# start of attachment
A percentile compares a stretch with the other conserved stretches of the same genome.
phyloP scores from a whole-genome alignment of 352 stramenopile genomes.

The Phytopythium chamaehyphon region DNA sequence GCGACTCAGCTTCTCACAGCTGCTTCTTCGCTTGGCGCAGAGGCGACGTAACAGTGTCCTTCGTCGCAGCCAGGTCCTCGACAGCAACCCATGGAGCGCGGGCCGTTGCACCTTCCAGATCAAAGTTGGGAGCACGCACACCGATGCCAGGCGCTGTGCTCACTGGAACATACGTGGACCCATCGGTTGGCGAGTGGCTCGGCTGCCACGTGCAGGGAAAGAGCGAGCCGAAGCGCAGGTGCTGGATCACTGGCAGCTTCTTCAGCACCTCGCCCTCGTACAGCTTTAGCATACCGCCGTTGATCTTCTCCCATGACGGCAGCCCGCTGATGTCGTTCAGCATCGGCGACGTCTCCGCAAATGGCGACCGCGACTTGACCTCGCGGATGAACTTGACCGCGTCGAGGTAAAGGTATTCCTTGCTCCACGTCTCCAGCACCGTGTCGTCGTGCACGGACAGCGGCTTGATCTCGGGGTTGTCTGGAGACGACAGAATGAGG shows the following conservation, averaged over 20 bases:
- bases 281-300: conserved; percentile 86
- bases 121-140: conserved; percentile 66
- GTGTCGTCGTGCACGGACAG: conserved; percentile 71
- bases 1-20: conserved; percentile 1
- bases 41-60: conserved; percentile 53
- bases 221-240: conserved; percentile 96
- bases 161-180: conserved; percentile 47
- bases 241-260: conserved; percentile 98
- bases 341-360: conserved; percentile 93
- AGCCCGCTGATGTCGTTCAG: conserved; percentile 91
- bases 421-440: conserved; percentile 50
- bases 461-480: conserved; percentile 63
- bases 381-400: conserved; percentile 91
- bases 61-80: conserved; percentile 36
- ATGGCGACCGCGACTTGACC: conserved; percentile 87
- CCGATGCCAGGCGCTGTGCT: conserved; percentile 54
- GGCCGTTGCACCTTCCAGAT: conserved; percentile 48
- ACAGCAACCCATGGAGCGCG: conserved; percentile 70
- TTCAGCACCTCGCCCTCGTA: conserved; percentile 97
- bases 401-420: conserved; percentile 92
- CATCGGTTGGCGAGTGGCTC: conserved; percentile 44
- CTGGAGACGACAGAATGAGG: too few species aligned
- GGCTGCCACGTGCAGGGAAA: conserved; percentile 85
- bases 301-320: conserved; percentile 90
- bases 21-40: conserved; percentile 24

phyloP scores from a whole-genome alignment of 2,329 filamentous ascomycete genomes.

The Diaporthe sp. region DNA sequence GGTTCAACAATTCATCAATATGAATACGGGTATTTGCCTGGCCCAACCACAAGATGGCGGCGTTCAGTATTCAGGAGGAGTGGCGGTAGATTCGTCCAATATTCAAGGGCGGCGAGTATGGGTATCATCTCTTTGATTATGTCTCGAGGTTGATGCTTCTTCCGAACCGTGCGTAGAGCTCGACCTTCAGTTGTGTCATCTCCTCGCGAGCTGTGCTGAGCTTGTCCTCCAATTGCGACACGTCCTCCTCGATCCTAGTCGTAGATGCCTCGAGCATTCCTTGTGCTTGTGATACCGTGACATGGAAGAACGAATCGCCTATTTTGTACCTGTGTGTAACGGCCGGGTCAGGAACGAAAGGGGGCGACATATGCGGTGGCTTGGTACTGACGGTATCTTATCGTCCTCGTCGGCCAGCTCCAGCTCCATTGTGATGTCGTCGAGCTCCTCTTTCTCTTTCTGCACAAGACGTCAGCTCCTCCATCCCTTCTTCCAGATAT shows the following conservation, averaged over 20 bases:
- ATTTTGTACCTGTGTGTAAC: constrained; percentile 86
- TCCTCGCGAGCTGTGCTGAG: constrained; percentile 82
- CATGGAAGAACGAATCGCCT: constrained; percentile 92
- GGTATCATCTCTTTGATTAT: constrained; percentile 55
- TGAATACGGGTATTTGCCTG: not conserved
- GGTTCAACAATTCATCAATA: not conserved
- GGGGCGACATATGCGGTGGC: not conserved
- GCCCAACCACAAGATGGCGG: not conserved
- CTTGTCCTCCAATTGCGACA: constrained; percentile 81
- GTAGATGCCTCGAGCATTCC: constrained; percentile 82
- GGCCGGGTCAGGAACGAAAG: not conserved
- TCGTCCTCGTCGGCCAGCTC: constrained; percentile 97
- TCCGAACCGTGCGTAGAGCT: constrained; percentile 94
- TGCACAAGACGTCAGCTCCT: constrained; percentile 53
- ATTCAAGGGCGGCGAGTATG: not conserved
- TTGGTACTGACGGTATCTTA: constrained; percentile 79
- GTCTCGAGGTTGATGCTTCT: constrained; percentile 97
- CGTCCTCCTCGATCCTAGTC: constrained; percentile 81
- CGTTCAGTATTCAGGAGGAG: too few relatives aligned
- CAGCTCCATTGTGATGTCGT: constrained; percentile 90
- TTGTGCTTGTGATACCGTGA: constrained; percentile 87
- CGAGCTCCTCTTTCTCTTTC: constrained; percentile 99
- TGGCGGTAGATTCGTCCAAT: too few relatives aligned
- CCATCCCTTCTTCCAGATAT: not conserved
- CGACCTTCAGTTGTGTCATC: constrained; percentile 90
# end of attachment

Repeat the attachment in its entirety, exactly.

A percentile compares a stretch with the other conserved stretches of the same genome.
phyloP scores from a whole-genome alignment of 352 stramenopile genomes.

The Phytopythium chamaehyphon region DNA sequence GCGACTCAGCTTCTCACAGCTGCTTCTTCGCTTGGCGCAGAGGCGACGTAACAGTGTCCTTCGTCGCAGCCAGGTCCTCGACAGCAACCCATGGAGCGCGGGCCGTTGCACCTTCCAGATCAAAGTTGGGAGCACGCACACCGATGCCAGGCGCTGTGCTCACTGGAACATACGTGGACCCATCGGTTGGCGAGTGGCTCGGCTGCCACGTGCAGGGAAAGAGCGAGCCGAAGCGCAGGTGCTGGATCACTGGCAGCTTCTTCAGCACCTCGCCCTCGTACAGCTTTAGCATACCGCCGTTGATCTTCTCCCATGACGGCAGCCCGCTGATGTCGTTCAGCATCGGCGACGTCTCCGCAAATGGCGACCGCGACTTGACCTCGCGGATGAACTTGACCGCGTCGAGGTAAAGGTATTCCTTGCTCCACGTCTCCAGCACCGTGTCGTCGTGCACGGACAGCGGCTTGATCTCGGGGTTGTCTGGAGACGACAGAATGAGG shows the following conservation, averaged over 20 bases:
- bases 281-300: conserved; percentile 86
- bases 121-140: conserved; percentile 66
- GTGTCGTCGTGCACGGACAG: conserved; percentile 71
- bases 1-20: conserved; percentile 1
- bases 41-60: conserved; percentile 53
- bases 221-240: conserved; percentile 96
- bases 161-180: conserved; percentile 47
- bases 241-260: conserved; percentile 98
- bases 341-360: conserved; percentile 93
- AGCCCGCTGATGTCGTTCAG: conserved; percentile 91
- bases 421-440: conserved; percentile 50
- bases 461-480: conserved; percentile 63
- bases 381-400: conserved; percentile 91
- bases 61-80: conserved; percentile 36
- ATGGCGACCGCGACTTGACC: conserved; percentile 87
- CCGATGCCAGGCGCTGTGCT: conserved; percentile 54
- GGCCGTTGCACCTTCCAGAT: conserved; percentile 48
- ACAGCAACCCATGGAGCGCG: conserved; percentile 70
- TTCAGCACCTCGCCCTCGTA: conserved; percentile 97
- bases 401-420: conserved; percentile 92
- CATCGGTTGGCGAGTGGCTC: conserved; percentile 44
- CTGGAGACGACAGAATGAGG: too few species aligned
- GGCTGCCACGTGCAGGGAAA: conserved; percentile 85
- bases 301-320: conserved; percentile 90
- bases 21-40: conserved; percentile 24

phyloP scores from a whole-genome alignment of 2,329 filamentous ascomycete genomes.

The Diaporthe sp. region DNA sequence GGTTCAACAATTCATCAATATGAATACGGGTATTTGCCTGGCCCAACCACAAGATGGCGGCGTTCAGTATTCAGGAGGAGTGGCGGTAGATTCGTCCAATATTCAAGGGCGGCGAGTATGGGTATCATCTCTTTGATTATGTCTCGAGGTTGATGCTTCTTCCGAACCGTGCGTAGAGCTCGACCTTCAGTTGTGTCATCTCCTCGCGAGCTGTGCTGAGCTTGTCCTCCAATTGCGACACGTCCTCCTCGATCCTAGTCGTAGATGCCTCGAGCATTCCTTGTGCTTGTGATACCGTGACATGGAAGAACGAATCGCCTATTTTGTACCTGTGTGTAACGGCCGGGTCAGGAACGAAAGGGGGCGACATATGCGGTGGCTTGGTACTGACGGTATCTTATCGTCCTCGTCGGCCAGCTCCAGCTCCATTGTGATGTCGTCGAGCTCCTCTTTCTCTTTCTGCACAAGACGTCAGCTCCTCCATCCCTTCTTCCAGATAT shows the following conservation, averaged over 20 bases:
- ATTTTGTACCTGTGTGTAAC: constrained; percentile 86
- TCCTCGCGAGCTGTGCTGAG: constrained; percentile 82
- CATGGAAGAACGAATCGCCT: constrained; percentile 92
- GGTATCATCTCTTTGATTAT: constrained; percentile 55
- TGAATACGGGTATTTGCCTG: not conserved
- GGTTCAACAATTCATCAATA: not conserved
- GGGGCGACATATGCGGTGGC: not conserved
- GCCCAACCACAAGATGGCGG: not conserved
- CTTGTCCTCCAATTGCGACA: constrained; percentile 81
- GTAGATGCCTCGAGCATTCC: constrained; percentile 82
- GGCCGGGTCAGGAACGAAAG: not conserved
- TCGTCCTCGTCGGCCAGCTC: constrained; percentile 97
- TCCGAACCGTGCGTAGAGCT: constrained; percentile 94
- TGCACAAGACGTCAGCTCCT: constrained; percentile 53
- ATTCAAGGGCGGCGAGTATG: not conserved
- TTGGTACTGACGGTATCTTA: constrained; percentile 79
- GTCTCGAGGTTGATGCTTCT: constrained; percentile 97
- CGTCCTCCTCGATCCTAGTC: constrained; percentile 81
- CGTTCAGTATTCAGGAGGAG: too few relatives aligned
- CAGCTCCATTGTGATGTCGT: constrained; percentile 90
- TTGTGCTTGTGATACCGTGA: constrained; percentile 87
- CGAGCTCCTCTTTCTCTTTC: constrained; percentile 99
- TGGCGGTAGATTCGTCCAAT: too few relatives aligned
- CCATCCCTTCTTCCAGATAT: not conserved
- CGACCTTCAGTTGTGTCATC: constrained; percentile 90